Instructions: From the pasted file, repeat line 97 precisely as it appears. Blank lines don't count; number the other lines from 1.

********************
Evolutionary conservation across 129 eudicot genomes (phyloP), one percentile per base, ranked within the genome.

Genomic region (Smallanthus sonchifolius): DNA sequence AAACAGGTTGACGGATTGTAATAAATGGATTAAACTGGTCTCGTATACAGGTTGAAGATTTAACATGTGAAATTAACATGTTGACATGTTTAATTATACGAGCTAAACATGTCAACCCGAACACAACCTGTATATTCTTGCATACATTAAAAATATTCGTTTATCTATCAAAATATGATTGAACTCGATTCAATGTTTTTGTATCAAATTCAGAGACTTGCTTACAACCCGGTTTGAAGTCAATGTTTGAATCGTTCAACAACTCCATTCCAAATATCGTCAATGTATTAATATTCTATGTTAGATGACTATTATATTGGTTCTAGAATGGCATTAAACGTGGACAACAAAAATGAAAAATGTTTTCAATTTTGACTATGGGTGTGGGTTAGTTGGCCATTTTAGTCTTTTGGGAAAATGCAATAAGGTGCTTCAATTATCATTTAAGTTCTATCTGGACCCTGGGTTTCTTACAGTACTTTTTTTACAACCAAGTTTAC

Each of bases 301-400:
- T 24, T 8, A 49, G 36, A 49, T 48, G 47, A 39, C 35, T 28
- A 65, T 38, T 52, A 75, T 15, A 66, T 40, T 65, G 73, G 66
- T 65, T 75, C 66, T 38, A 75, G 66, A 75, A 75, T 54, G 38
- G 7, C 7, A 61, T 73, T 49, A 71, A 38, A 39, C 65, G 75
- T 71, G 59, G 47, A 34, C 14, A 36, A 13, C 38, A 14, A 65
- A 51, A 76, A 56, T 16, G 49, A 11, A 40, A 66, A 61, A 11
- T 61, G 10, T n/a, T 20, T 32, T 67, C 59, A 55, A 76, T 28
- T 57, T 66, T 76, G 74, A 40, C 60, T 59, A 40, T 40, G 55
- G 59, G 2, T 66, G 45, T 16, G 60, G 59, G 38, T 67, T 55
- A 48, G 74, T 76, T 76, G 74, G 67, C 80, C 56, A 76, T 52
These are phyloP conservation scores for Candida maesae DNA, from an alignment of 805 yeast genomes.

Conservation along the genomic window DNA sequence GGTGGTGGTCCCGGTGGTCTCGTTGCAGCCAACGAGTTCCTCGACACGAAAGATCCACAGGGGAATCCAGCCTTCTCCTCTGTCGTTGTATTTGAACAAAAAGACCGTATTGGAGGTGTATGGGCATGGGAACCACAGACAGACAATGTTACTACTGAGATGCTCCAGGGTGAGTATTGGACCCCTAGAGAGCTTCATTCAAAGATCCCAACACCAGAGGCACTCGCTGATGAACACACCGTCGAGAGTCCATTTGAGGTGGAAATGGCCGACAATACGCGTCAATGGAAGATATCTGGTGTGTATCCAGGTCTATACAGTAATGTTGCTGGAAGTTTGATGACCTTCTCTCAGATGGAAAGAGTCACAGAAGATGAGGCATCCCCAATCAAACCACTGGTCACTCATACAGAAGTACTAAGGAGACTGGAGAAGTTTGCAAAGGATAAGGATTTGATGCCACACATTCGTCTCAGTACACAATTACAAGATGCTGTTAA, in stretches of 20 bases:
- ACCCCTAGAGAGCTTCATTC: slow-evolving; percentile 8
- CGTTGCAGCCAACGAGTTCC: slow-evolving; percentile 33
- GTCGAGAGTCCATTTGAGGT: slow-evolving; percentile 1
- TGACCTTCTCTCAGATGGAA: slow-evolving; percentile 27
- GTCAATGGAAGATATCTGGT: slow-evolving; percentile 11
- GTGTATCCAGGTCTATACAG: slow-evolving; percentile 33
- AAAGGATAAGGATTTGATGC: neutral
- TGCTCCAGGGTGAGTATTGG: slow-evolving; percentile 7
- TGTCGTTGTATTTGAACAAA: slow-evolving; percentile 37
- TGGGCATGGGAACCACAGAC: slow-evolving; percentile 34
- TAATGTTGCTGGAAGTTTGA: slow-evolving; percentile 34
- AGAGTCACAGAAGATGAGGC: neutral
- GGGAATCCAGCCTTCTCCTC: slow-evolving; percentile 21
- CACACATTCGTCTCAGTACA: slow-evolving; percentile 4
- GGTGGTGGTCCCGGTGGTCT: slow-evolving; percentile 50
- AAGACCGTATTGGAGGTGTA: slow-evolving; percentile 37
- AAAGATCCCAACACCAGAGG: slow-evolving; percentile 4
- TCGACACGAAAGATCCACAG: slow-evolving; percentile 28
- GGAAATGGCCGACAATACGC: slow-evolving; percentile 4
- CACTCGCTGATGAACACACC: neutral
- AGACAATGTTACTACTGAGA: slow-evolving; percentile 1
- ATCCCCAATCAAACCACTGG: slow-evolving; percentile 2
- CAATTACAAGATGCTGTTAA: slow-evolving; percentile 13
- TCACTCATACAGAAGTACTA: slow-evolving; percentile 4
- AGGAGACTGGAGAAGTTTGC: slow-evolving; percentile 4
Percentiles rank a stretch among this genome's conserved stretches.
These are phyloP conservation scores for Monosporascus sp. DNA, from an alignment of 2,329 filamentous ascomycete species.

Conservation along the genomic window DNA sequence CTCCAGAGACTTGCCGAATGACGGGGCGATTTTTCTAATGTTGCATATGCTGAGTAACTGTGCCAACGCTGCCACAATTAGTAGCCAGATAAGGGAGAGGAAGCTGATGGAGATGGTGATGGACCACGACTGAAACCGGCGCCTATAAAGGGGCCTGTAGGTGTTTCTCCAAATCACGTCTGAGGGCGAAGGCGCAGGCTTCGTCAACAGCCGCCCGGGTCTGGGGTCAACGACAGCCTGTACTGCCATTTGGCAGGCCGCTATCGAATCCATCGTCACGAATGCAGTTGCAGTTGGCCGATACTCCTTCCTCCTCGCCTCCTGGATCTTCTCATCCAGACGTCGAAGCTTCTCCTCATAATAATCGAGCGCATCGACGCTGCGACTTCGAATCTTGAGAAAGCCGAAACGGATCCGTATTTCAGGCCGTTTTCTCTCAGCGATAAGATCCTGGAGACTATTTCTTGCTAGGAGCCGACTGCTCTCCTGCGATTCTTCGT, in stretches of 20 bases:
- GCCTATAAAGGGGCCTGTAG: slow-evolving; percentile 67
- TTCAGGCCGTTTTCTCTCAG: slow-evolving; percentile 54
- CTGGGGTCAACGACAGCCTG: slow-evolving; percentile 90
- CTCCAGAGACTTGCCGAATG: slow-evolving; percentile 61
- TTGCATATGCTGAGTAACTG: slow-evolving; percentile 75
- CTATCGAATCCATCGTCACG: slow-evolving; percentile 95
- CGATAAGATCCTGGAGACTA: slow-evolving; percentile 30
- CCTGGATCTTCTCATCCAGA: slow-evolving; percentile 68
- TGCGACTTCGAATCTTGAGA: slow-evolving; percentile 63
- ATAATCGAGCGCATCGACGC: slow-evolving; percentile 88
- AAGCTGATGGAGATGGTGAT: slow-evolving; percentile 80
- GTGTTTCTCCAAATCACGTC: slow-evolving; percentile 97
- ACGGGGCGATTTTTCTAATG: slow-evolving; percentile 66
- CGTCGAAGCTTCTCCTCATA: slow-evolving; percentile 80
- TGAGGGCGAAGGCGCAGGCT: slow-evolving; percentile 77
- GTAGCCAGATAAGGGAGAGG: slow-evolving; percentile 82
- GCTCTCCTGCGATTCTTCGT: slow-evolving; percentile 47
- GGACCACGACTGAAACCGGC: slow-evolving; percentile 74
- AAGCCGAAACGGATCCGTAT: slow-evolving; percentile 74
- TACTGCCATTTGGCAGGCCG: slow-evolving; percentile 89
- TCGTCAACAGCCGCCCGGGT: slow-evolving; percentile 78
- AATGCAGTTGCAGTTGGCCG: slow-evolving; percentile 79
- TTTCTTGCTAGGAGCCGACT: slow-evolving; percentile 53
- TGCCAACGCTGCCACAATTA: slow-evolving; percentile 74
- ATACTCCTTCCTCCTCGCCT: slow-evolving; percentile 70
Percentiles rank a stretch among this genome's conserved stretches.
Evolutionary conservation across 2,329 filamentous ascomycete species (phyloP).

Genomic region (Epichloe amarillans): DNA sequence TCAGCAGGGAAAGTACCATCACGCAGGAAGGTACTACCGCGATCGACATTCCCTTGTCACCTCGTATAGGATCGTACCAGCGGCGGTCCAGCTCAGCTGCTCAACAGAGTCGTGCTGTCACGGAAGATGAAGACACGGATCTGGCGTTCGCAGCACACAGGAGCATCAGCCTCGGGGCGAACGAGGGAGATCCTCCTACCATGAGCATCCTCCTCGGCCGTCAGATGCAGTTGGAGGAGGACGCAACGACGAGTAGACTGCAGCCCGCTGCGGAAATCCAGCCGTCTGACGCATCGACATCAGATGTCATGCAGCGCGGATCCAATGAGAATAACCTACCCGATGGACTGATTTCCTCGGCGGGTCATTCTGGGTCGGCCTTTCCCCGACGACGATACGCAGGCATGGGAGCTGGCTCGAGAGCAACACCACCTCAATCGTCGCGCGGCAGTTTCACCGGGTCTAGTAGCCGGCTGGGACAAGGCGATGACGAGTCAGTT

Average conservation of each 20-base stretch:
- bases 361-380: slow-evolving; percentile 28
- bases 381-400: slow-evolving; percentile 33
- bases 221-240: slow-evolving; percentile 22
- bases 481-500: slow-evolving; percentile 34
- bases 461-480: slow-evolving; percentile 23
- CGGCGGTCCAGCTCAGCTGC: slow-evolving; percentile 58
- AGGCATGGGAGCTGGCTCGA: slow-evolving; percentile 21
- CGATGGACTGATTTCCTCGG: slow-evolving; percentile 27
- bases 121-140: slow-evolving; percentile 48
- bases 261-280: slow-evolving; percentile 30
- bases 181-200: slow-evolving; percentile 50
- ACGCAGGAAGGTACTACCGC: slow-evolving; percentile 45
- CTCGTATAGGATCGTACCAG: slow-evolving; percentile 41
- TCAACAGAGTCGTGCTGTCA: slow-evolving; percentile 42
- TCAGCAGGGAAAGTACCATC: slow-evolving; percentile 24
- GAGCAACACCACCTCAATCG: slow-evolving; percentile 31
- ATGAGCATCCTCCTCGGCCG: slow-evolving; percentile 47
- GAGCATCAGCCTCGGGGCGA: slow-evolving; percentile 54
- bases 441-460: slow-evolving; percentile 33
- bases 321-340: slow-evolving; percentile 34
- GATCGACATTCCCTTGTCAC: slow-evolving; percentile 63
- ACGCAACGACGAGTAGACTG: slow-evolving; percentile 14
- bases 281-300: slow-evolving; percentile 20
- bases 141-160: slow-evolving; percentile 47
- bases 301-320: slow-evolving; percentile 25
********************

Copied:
- bases 301-320: slow-evolving; percentile 25